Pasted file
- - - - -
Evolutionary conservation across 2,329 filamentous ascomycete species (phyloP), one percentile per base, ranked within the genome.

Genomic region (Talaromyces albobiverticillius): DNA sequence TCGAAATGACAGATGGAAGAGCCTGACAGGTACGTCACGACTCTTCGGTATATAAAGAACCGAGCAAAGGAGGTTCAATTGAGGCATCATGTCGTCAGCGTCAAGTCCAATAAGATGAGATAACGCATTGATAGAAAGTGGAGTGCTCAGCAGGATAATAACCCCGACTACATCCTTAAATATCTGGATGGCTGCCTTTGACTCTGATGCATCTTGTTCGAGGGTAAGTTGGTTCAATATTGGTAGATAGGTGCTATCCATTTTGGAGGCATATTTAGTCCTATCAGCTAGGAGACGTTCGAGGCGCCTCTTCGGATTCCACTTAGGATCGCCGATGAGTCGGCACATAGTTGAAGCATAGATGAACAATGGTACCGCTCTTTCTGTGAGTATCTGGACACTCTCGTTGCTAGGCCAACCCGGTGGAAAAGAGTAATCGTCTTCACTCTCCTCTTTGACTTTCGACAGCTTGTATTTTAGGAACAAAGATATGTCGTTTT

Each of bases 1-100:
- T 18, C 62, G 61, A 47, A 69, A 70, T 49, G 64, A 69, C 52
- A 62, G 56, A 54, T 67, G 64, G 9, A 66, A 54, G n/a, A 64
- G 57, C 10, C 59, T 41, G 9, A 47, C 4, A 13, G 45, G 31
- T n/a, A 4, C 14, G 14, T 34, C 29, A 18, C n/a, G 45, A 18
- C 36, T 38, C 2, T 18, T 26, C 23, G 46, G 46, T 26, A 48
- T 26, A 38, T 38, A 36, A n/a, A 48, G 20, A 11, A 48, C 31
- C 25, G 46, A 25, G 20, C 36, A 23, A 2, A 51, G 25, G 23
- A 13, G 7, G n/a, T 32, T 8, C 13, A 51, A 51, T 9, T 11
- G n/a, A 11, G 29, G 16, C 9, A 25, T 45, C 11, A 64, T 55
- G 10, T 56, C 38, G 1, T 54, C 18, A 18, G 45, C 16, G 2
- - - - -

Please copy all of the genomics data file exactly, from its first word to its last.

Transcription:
Evolutionary conservation across 2,329 filamentous ascomycete species (phyloP), one percentile per base, ranked within the genome.

Genomic region (Talaromyces albobiverticillius): DNA sequence TCGAAATGACAGATGGAAGAGCCTGACAGGTACGTCACGACTCTTCGGTATATAAAGAACCGAGCAAAGGAGGTTCAATTGAGGCATCATGTCGTCAGCGTCAAGTCCAATAAGATGAGATAACGCATTGATAGAAAGTGGAGTGCTCAGCAGGATAATAACCCCGACTACATCCTTAAATATCTGGATGGCTGCCTTTGACTCTGATGCATCTTGTTCGAGGGTAAGTTGGTTCAATATTGGTAGATAGGTGCTATCCATTTTGGAGGCATATTTAGTCCTATCAGCTAGGAGACGTTCGAGGCGCCTCTTCGGATTCCACTTAGGATCGCCGATGAGTCGGCACATAGTTGAAGCATAGATGAACAATGGTACCGCTCTTTCTGTGAGTATCTGGACACTCTCGTTGCTAGGCCAACCCGGTGGAAAAGAGTAATCGTCTTCACTCTCCTCTTTGACTTTCGACAGCTTGTATTTTAGGAACAAAGATATGTCGTTTT

Each of bases 1-100:
- T 18, C 62, G 61, A 47, A 69, A 70, T 49, G 64, A 69, C 52
- A 62, G 56, A 54, T 67, G 64, G 9, A 66, A 54, G n/a, A 64
- G 57, C 10, C 59, T 41, G 9, A 47, C 4, A 13, G 45, G 31
- T n/a, A 4, C 14, G 14, T 34, C 29, A 18, C n/a, G 45, A 18
- C 36, T 38, C 2, T 18, T 26, C 23, G 46, G 46, T 26, A 48
- T 26, A 38, T 38, A 36, A n/a, A 48, G 20, A 11, A 48, C 31
- C 25, G 46, A 25, G 20, C 36, A 23, A 2, A 51, G 25, G 23
- A 13, G 7, G n/a, T 32, T 8, C 13, A 51, A 51, T 9, T 11
- G n/a, A 11, G 29, G 16, C 9, A 25, T 45, C 11, A 64, T 55
- G 10, T 56, C 38, G 1, T 54, C 18, A 18, G 45, C 16, G 2